Question A: Are there significant numbers (or potential numbers, if speeds were lower) of pedestrians and cyclists travelling along or across the road?

If the answer to A is ‘no’ then an exception for a 30mph speed limit may be appropriate.

Question B: If the answer to A is ‘yes’, are the pedestrians and cyclists mixing with motor traffic?

If the answer to B is ‘no’ then a 30mph speed limit exception may be appropriate.

If the answer to B is ‘yes’ then a 20mph speed limit will be appropriate unless the robust and evidenced application of local factors indicates otherwise.

Did, for instance, the council ask itself these questions about Pontypridd Road and Gladstone Road, also in Barry, not only heavily residential but also missing links in a safe active travel network there?

Vale Velo Ways tells us that: “These roads give a clear yes to both of the Principal Questions.

“Both are wide avenues with at least half their width devoted to the storage of motor vehicles. The only nod to active travel is an occasional blue rectangle ‘advisory route for cyclists’ sign. They’re hostile places to travel if you’re not in a motor vehicle.”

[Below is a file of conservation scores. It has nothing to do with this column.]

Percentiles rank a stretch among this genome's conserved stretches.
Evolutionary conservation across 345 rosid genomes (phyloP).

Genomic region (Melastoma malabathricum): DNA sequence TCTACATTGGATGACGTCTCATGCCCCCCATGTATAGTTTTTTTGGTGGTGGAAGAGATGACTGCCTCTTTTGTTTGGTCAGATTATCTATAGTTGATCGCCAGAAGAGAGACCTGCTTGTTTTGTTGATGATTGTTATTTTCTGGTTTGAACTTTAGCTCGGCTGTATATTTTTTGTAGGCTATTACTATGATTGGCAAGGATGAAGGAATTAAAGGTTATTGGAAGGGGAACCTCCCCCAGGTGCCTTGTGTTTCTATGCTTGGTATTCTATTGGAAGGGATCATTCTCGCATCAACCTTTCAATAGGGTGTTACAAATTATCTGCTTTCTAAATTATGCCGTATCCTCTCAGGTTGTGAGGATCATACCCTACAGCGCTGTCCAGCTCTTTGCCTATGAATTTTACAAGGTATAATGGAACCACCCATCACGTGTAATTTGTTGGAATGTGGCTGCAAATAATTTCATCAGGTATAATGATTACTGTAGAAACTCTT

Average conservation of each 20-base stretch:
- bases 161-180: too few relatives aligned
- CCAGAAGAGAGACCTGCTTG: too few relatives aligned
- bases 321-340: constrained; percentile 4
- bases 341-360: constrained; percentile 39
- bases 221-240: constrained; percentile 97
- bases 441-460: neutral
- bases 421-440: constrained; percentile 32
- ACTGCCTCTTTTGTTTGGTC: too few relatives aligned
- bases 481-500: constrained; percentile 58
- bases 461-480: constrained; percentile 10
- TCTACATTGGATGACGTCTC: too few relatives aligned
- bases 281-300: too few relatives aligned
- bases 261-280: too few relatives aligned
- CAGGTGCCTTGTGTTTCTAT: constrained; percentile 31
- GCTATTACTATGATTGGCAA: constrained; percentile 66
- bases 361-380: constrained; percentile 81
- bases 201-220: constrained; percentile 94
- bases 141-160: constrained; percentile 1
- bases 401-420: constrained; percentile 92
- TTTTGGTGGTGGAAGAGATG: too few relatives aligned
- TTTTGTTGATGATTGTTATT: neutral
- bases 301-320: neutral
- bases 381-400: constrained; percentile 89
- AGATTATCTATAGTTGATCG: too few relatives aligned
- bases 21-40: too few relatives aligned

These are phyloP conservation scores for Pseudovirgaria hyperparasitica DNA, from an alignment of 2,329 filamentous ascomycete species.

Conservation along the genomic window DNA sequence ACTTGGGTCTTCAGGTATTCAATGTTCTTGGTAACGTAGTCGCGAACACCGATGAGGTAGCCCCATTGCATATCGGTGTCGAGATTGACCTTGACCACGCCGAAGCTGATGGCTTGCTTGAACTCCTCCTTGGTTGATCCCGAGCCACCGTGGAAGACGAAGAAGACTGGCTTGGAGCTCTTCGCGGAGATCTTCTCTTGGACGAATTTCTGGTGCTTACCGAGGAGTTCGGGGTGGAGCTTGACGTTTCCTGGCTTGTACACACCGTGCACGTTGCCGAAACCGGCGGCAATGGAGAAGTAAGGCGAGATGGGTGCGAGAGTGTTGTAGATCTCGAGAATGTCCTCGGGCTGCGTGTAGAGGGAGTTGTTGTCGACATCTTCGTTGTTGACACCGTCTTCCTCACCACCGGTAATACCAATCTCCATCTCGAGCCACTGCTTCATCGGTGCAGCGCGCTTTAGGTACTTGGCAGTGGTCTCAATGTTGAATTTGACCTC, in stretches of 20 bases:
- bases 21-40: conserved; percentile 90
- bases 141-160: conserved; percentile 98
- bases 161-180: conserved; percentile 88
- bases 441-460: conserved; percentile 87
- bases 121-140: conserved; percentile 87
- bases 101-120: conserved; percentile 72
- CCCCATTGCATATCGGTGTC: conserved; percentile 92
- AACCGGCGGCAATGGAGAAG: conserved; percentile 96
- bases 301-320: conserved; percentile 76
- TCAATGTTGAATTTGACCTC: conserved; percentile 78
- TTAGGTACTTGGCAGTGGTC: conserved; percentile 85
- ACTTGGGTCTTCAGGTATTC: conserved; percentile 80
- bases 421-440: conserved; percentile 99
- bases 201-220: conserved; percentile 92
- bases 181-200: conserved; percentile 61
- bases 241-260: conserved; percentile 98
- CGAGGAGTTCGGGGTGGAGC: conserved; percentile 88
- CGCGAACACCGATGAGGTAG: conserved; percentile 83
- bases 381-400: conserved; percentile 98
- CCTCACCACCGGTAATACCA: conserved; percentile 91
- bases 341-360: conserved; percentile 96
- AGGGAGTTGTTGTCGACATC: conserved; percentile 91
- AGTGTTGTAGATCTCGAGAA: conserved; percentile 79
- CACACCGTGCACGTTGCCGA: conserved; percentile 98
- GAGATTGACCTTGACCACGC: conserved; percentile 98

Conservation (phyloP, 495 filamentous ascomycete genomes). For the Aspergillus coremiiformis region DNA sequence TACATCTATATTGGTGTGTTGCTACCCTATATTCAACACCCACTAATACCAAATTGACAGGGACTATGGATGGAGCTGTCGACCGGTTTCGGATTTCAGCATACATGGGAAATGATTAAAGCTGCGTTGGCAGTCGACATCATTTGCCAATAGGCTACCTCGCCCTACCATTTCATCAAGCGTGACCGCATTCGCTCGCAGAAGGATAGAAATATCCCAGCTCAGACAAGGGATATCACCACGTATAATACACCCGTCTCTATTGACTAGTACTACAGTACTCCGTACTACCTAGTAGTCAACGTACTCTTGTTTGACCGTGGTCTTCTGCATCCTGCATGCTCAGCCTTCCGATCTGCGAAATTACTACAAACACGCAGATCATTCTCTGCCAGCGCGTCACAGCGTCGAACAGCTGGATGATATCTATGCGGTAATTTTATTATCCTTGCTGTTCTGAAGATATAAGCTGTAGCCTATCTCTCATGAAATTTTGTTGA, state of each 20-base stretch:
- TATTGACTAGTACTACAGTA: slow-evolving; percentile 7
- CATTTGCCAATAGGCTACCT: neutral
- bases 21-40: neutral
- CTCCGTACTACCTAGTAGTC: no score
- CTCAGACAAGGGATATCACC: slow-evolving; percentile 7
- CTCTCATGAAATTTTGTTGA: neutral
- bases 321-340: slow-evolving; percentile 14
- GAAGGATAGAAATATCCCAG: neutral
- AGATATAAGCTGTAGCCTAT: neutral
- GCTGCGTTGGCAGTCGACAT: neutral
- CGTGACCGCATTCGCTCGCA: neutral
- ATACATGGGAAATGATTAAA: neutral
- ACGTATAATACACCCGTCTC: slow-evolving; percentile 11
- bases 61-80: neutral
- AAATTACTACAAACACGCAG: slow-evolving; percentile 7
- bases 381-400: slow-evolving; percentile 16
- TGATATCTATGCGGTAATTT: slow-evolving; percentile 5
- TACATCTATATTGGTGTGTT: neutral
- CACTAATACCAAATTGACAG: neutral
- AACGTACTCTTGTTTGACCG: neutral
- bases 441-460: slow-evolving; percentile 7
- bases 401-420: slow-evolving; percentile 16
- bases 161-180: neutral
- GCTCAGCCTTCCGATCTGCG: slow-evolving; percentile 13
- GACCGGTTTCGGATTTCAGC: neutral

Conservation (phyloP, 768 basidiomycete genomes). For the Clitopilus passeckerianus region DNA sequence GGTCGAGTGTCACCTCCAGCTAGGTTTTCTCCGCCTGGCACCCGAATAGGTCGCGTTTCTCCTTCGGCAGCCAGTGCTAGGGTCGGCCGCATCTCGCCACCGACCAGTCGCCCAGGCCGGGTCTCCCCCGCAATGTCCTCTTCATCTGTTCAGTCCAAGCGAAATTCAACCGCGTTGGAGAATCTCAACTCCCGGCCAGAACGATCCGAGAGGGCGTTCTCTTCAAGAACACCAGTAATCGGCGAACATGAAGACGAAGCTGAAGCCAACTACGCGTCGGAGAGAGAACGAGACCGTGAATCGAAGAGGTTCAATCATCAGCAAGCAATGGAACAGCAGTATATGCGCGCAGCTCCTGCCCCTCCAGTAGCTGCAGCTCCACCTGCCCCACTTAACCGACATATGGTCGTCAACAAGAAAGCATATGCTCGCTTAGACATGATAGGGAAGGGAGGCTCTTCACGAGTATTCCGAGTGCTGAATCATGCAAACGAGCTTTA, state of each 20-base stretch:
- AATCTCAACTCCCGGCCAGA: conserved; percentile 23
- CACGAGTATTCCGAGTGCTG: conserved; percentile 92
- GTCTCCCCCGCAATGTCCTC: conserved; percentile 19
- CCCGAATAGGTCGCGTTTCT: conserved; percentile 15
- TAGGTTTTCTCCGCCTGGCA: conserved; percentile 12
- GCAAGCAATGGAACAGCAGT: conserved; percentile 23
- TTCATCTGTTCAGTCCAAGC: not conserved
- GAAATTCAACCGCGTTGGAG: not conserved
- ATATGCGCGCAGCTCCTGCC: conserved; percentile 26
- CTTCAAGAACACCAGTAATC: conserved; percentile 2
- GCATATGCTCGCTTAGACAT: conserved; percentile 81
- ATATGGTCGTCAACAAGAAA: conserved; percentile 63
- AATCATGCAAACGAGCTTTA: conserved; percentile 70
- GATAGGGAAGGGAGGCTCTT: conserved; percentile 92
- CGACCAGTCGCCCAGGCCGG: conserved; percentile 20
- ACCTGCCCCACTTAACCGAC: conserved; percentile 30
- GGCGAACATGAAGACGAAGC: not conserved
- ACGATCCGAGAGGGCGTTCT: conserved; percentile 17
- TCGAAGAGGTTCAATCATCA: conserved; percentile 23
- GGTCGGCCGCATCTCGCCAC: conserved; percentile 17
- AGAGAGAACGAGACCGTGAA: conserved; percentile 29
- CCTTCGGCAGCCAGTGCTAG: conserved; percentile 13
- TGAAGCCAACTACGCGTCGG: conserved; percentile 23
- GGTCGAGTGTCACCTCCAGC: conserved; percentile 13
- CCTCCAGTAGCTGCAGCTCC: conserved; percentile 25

And is the council demonstrably sure it wasn’t influenced by existing traffic speeds, which the guidance expects it not to be?

Again, we’d genuinely like to know.

The Vale of Glamorgan is so very close to doing the right thing for active travel – but it’s not there yet; their strategic planning is still focused on preserving the dominance of motor traffic

Olly Leonard, Vale Velo Ways

Pontypridd Road, Barry

The consultation: what was the Vale of Glamorgan Council thinking?